India’s gold demand plunged to a six-year low (excluding Covid in 2020) and was down 17 per cent in the March quarter to 112 tonnes against 135 tonnes logged in the same period a year ago on the back of record high prices.
In value terms, it dipped nine per cent to ₹56,220 crore (₹61,540 crore).
Jewellery demand also dropped to a six-year low as it decreased 17 per cent to 78 tonnes (94 tonnes) and in value terms, it slipped ₹390 crore (₹428 crore). Investment demand was also low at 34 tonnes (41 tonnes).
Recycled gold was up 25 per cent at 35 tonnes (30 tonnes) as consumers took advantage of high prices to recycle their old gold. Bullion imports were flat at last year’s level of 134 tonnes. However, imports of dore (impure gold) fell 41 per cent to 30 tonnes (52 tonnes).
Gold retail prices increased 26 per cent to ₹63,000 per 10 gram against an average price of ₹49,977 in the March quarter.
RBI adds glitter to its reserve
Meanwhile, RBI continued to add gold to its reserve for the fifth consecutive year and bought seven tonnes to 796 tonnes along with other central banks of Singapore, China, Turkey and Russia.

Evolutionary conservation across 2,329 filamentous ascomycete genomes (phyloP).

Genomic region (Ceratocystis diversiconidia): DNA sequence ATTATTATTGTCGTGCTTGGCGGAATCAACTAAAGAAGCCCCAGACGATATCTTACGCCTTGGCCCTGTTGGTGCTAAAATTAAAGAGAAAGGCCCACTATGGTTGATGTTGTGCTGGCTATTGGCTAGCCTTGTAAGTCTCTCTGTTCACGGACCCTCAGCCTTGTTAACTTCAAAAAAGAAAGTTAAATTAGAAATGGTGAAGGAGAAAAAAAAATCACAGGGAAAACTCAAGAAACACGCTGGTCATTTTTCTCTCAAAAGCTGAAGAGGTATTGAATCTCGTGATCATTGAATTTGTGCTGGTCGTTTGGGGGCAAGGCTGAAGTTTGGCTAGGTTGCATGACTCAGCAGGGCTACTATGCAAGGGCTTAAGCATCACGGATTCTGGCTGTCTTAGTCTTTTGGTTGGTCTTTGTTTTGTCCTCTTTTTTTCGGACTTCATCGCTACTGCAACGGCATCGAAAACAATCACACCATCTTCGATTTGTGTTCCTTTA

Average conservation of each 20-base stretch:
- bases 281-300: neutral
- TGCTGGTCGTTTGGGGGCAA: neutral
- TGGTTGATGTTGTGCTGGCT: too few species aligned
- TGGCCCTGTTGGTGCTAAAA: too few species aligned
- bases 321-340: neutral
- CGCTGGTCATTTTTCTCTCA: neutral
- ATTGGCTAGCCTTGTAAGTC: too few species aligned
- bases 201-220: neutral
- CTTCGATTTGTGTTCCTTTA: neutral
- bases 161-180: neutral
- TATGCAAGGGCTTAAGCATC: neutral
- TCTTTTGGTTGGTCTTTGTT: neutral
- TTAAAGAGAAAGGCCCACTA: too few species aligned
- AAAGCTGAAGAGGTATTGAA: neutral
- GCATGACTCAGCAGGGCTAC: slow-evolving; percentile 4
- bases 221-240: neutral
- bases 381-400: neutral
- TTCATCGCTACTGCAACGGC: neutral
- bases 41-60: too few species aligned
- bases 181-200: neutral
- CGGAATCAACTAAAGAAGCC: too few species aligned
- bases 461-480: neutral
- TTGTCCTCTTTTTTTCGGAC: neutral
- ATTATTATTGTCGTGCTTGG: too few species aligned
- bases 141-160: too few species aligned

Central banks have been building their reserves due to the fear of stagflation in the US and the simmering Russia-Ukraine crisis.
Somasundaram PR, Regional CEO (India), World Gold Council, said gold jewellery demand fell below 100-tonne-mark for the fourth time since 2010, barring the pandemic gap as prices of the precious metal rose sharply amid intense volatility.
Global factors, primarily US interest rate hikes, pushing up dollar prices coupled with rupee depreciation kept gold prices above ₹60,000 per 10 grams, nearly 19 per cent higher over last year, he added.
The Council expects gold recycling to cross 100 tonnes given the high prices. Gold demand is expected to revive in the December quarter as current economic uncertainty settles down, said Somasundaram.
However, overall gold demand in this year is expected to muted closed to last year level of 774 tonnes depending on rupee-dollar value, he said.
On implementation of Hallmark Unique Identification number, he said it will become a reality sooner than later though the industry may delay roll-out as no consumer wants to buy a non-hallmarked jewellery given the gold prices hovering above ₹63,000 per 10 gram level.